More than a hundred years have passed since the first workers’ compensation law was enacted in the United States. Much like today’s laws, workers’ compensation insurance protected injured workers through medical and wage replacement benefits while protecting employers from being sued.
California was an early adopter, and in 1913, the state started requiring employers to carry workers’ compensation insurance. Today, California workers’ compensation is “the single largest privatized social benefit system in the world, second only to Social Security in the delivery of medical and indemnity benefits.”
After several generations of policy changes, it’s easy to feel lost among all the workers’ comp jargon, so here are the top 10 things every California small business owner should know about workers’ compensation insurance in The Golden State.
California small businesses must provide their employees with workers’ comp benefits under California Labor Code Section 3700.
Individuals do not need written employment contracts to be considered employees, and the term “employee” can include legal and illegal aliens, minors, and prisoners. Independent contractors and subcontractors are also considered employees in most circumstances.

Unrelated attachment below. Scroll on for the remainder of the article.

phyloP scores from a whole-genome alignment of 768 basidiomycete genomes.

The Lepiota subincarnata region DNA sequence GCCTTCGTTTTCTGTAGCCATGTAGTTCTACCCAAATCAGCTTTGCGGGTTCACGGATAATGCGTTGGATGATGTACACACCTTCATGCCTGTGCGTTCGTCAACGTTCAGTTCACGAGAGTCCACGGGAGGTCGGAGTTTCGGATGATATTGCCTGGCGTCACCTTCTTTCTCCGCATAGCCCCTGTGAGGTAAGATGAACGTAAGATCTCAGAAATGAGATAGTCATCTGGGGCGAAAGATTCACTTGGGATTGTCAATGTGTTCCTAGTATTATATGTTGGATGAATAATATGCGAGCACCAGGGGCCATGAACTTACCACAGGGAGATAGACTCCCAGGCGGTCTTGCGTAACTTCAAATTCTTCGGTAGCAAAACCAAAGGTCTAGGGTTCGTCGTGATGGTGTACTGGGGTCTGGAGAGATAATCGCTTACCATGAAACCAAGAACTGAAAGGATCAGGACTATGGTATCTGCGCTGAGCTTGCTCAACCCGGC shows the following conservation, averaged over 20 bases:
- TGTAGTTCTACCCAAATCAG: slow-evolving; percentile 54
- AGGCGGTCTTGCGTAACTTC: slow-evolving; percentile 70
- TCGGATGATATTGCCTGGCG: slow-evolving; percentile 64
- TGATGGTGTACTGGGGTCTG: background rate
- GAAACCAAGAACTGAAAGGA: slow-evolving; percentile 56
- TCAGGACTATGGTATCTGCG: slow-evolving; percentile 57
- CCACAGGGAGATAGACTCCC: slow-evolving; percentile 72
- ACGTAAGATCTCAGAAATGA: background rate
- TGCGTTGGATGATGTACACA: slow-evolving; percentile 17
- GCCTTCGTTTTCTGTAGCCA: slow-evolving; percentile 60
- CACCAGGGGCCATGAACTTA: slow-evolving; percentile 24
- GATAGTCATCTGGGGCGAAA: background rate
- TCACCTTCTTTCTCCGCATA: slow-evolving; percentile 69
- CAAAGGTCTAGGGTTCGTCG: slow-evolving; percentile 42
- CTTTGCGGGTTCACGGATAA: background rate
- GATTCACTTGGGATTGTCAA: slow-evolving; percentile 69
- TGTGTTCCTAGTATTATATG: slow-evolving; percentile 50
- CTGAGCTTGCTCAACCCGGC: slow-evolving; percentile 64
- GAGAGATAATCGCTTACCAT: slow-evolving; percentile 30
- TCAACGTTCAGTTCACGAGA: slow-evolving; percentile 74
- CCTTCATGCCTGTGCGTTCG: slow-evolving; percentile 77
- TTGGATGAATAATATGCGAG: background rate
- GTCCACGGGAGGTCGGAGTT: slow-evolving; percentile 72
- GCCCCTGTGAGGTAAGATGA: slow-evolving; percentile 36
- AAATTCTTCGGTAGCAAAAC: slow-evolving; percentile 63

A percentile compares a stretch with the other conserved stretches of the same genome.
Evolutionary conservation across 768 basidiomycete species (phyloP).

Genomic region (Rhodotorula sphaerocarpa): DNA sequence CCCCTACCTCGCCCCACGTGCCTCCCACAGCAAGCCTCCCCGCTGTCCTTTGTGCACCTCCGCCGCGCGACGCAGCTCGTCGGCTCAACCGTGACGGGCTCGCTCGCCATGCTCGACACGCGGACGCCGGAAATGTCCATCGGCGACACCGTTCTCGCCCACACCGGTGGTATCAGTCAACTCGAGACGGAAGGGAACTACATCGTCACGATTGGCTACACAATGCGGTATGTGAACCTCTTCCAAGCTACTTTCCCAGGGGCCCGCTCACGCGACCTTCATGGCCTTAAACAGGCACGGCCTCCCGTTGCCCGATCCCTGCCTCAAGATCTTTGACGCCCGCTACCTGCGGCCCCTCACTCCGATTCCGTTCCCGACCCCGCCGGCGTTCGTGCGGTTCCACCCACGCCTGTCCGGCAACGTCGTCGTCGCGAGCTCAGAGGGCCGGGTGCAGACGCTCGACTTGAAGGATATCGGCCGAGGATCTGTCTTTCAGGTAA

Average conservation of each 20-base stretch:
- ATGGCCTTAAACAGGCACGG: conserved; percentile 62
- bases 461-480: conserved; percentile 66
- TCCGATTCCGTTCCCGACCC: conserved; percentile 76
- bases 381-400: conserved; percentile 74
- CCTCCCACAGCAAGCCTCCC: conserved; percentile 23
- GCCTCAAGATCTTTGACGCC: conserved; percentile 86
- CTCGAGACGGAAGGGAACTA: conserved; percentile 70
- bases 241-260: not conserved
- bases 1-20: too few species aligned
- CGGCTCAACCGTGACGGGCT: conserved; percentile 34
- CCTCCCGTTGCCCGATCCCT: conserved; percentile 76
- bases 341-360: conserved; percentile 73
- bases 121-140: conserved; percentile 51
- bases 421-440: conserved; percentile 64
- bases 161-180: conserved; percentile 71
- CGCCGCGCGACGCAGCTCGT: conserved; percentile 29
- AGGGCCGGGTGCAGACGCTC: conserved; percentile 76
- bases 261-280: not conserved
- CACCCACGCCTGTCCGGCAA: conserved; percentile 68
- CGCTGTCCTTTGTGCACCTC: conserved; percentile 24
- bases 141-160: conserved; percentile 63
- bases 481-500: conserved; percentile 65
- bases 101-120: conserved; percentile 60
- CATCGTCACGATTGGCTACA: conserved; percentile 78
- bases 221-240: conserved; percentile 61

Sole proprietors, partners, and officers of closely held corporations may not be considered employees unless specifically listed on a policy. Corporate officers who own at least 10% of the corporation’s stock may be exempted from coverage. Corporate officers or limited liability company (LLC) owners in the construction industry with at least a 10% stock ownership may exempt themselves from coverage; however, no more than three per corporation or LLC are allowed to be exempt.
For workplace injury or illness, workers’ compensation laws are no-fault, which means that the employer agrees to pay regardless of fault. As a result, you cannot claim common law defenses, including “assumption of risk,” the “fellow servant rule,” or “contributory negligence.”
Evidence-based medicine guidelines, mandatory utilization review process, and the repeal of vocational rehabilitation are just some of the reforms that disrupted the industry in the early 2000s. A decade later, Senate Bill 863 re-structured the California workers’ comp system and increased injured worker benefits, changes that drove more than $1 billion in savings by 2016.
California employers are required to give a Workers’ Compensation pamphlet to all new employees at the time of hire, or no later than the end of the first pay period. Lawsuits and fines can result from failure to inform employees of their rights in the workplace
Backs, hands, and arms are the top three body parts injured in the workplace. When it comes to one-time accidents, slip-and-falls are the most common cause of workplace injury and being hit by an object is the second most common.
Return-to-work programs help recovering employees return to work in limited but productive capacities. These programs help lower an employer’s workers’ comp costs by reducing large claims for lost wages. Clear and organized procedures for workplace injuries help an employer and employee navigate the process from the moment an injury occurs.